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The Native American Siwanoy or Sinanoy were a band of Algonquian-speaking people, the Wappinger, in what is now the New York City area. By the mid-17th century, when their territory became hotly contested between Dutch and English colonial interests, the Siwanoy were settled along the East River and Long Island Sound between Hell Gate and Norwalk, Connecticut, a territory that included eastern parts of what became the Bronx and Westchester County in New York and southwestern Fairfield County in Connecticut. They are best known for their massacre of Anne Hutchinson's settlement on Pelham Bay during Kieft's War in 1643.


On August 20, 1643, a group of Siwanoy led by the sachem Wampage massacred Anne Hutchinson's dissident settlement at Split Rock in revenge for New Netherland governor Willem Kieft's February massacres of Wappinger refugees from Wecquaesgeek at Corlaer's Hook and Pavonia. Hutchinson was not at fault, yet, like thousands of indians and a number of other colonists, she was caught up in the bloody reprisals which characterized the two year conflict. The Siwanoy attack killed Hutchinson, six of her children, and nine others.[1]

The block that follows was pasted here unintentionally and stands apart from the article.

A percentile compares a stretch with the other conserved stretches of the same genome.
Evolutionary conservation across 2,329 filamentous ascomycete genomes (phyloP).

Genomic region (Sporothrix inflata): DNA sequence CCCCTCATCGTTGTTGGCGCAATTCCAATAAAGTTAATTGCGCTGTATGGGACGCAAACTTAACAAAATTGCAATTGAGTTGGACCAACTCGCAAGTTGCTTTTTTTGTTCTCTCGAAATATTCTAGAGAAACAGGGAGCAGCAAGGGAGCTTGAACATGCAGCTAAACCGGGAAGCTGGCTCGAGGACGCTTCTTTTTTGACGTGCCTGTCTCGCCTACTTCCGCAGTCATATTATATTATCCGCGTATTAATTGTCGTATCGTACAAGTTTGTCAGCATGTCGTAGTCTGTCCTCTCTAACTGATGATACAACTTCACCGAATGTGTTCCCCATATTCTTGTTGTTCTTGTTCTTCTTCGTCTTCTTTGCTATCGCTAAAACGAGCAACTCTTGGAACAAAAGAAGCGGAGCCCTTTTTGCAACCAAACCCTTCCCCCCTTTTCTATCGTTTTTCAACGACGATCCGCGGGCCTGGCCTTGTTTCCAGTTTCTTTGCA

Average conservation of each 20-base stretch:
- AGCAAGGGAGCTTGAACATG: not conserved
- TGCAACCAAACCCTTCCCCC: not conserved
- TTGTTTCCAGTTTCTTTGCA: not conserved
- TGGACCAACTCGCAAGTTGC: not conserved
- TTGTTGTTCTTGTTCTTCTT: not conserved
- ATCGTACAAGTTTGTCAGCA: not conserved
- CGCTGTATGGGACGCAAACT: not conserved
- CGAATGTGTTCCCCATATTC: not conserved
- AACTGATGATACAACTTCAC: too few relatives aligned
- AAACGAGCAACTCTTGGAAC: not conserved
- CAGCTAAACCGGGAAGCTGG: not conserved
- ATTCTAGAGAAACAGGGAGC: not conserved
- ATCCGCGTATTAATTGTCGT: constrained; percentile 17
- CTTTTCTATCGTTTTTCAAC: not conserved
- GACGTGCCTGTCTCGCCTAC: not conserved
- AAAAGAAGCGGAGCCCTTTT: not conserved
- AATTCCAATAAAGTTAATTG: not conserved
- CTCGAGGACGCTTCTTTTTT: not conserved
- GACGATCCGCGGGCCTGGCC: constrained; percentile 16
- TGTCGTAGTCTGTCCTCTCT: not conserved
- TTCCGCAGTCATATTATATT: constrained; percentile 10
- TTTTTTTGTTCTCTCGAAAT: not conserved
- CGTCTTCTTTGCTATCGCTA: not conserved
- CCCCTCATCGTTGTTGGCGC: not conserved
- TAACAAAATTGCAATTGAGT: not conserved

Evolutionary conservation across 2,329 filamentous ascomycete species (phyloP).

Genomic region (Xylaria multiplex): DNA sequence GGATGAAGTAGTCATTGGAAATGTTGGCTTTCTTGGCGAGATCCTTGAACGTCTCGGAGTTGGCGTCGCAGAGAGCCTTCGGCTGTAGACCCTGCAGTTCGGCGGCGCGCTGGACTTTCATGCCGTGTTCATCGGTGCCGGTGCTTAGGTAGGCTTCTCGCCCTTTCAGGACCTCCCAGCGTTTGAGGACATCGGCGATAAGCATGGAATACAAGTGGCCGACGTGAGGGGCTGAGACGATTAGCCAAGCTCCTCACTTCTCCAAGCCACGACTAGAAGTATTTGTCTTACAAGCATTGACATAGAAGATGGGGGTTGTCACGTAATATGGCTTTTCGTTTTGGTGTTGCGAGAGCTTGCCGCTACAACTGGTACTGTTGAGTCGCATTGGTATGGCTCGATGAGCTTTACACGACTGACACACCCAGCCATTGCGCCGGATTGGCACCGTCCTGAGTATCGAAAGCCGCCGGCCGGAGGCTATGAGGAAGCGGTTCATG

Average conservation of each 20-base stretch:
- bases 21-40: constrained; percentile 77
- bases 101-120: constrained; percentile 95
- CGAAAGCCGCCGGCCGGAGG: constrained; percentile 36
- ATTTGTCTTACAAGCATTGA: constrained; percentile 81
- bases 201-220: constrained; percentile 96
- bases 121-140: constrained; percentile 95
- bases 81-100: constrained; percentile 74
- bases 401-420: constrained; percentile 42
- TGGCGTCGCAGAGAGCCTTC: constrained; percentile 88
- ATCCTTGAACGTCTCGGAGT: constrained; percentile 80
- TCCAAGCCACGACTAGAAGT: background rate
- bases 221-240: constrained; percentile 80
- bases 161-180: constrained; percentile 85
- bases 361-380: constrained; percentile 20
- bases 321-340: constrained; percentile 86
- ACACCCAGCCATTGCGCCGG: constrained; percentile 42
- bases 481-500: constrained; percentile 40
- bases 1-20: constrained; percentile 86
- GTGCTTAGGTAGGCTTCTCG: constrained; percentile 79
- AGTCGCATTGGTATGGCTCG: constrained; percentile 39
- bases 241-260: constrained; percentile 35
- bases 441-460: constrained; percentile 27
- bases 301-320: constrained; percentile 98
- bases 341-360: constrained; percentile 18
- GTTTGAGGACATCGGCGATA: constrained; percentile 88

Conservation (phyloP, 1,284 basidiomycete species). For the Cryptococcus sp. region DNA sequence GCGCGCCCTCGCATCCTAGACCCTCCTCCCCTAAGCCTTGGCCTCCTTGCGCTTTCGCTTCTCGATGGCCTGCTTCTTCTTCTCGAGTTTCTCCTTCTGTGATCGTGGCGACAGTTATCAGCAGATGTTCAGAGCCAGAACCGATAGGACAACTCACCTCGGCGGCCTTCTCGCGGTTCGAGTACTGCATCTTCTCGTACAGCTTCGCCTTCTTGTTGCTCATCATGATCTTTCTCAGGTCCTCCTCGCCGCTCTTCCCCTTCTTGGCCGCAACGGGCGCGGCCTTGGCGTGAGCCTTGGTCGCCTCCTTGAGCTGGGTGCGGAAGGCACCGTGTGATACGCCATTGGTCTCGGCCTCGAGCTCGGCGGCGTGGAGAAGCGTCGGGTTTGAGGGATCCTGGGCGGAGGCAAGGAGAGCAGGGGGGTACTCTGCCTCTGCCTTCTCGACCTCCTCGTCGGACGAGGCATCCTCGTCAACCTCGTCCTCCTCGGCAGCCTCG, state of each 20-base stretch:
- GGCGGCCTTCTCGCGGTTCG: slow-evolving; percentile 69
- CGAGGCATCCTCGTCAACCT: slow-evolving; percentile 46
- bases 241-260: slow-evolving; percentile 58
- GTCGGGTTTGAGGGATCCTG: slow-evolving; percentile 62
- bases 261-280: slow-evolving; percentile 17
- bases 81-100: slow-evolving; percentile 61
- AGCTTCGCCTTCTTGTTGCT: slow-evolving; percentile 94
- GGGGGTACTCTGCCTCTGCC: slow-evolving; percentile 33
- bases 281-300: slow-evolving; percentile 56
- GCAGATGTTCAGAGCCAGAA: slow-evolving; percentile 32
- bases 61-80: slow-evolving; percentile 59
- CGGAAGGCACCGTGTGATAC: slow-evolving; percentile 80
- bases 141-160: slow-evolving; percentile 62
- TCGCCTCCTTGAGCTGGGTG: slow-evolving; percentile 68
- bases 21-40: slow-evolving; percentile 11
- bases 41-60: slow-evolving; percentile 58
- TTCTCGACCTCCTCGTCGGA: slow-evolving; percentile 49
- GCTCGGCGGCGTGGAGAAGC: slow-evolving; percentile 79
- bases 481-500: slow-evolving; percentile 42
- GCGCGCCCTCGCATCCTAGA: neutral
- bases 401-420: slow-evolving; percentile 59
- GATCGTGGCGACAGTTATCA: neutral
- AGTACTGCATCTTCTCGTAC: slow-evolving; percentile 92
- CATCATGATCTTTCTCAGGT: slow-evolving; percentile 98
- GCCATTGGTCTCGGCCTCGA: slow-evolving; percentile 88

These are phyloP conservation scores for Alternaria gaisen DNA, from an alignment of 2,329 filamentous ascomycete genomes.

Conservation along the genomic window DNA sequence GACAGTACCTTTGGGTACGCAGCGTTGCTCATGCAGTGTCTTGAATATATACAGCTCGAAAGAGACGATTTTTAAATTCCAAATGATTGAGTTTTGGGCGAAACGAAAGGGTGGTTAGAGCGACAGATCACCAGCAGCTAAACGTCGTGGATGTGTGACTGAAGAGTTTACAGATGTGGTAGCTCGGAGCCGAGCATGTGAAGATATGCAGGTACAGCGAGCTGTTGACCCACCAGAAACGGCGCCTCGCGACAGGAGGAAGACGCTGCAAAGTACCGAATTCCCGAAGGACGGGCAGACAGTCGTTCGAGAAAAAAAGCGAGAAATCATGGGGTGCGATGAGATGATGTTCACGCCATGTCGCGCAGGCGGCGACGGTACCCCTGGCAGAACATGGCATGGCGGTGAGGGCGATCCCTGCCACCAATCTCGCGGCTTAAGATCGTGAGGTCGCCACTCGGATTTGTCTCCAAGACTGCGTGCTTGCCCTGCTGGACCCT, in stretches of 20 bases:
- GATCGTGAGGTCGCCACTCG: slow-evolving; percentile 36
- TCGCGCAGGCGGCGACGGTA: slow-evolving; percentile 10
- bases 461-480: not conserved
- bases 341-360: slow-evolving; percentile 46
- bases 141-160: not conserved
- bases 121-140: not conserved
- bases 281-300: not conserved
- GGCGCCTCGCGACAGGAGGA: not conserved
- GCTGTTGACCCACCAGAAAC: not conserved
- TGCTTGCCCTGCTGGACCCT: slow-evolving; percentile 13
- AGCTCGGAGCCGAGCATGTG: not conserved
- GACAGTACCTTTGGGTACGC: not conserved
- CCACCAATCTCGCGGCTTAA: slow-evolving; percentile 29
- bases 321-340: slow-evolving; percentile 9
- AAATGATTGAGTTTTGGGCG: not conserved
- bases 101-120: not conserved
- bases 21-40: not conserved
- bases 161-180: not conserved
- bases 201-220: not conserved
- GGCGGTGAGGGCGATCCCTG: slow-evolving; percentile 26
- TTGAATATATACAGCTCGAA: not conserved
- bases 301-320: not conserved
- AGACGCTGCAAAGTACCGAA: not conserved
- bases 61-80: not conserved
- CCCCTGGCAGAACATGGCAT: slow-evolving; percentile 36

On June 27, 1654, Thomas Pell, a Connecticut physician, obtained title, in Connecticut, to a large amount of Siwanoy territory through a treaty with a number of sachems, including Wampage. This included the Pelham Islands and parts of the mainland Bronx and coastal Westchester. New Netherland authorities did not recognize this title, of course, accusing the New Englanders of continued encroachment upon Dutch territory. Pell's coup turned out to be decisive in New York history, as the 1664 English naval invasion force that conquered New Amsterdam was supported by a militia of Pell's colonists from Minneford Island.

See also


  1. ^ p. 160 of: Shorto, Russell (2004). The Island at the Center of the World. New York: Doubleday/Vintage. p. 384. ISBN 1-4000-7867-9.  


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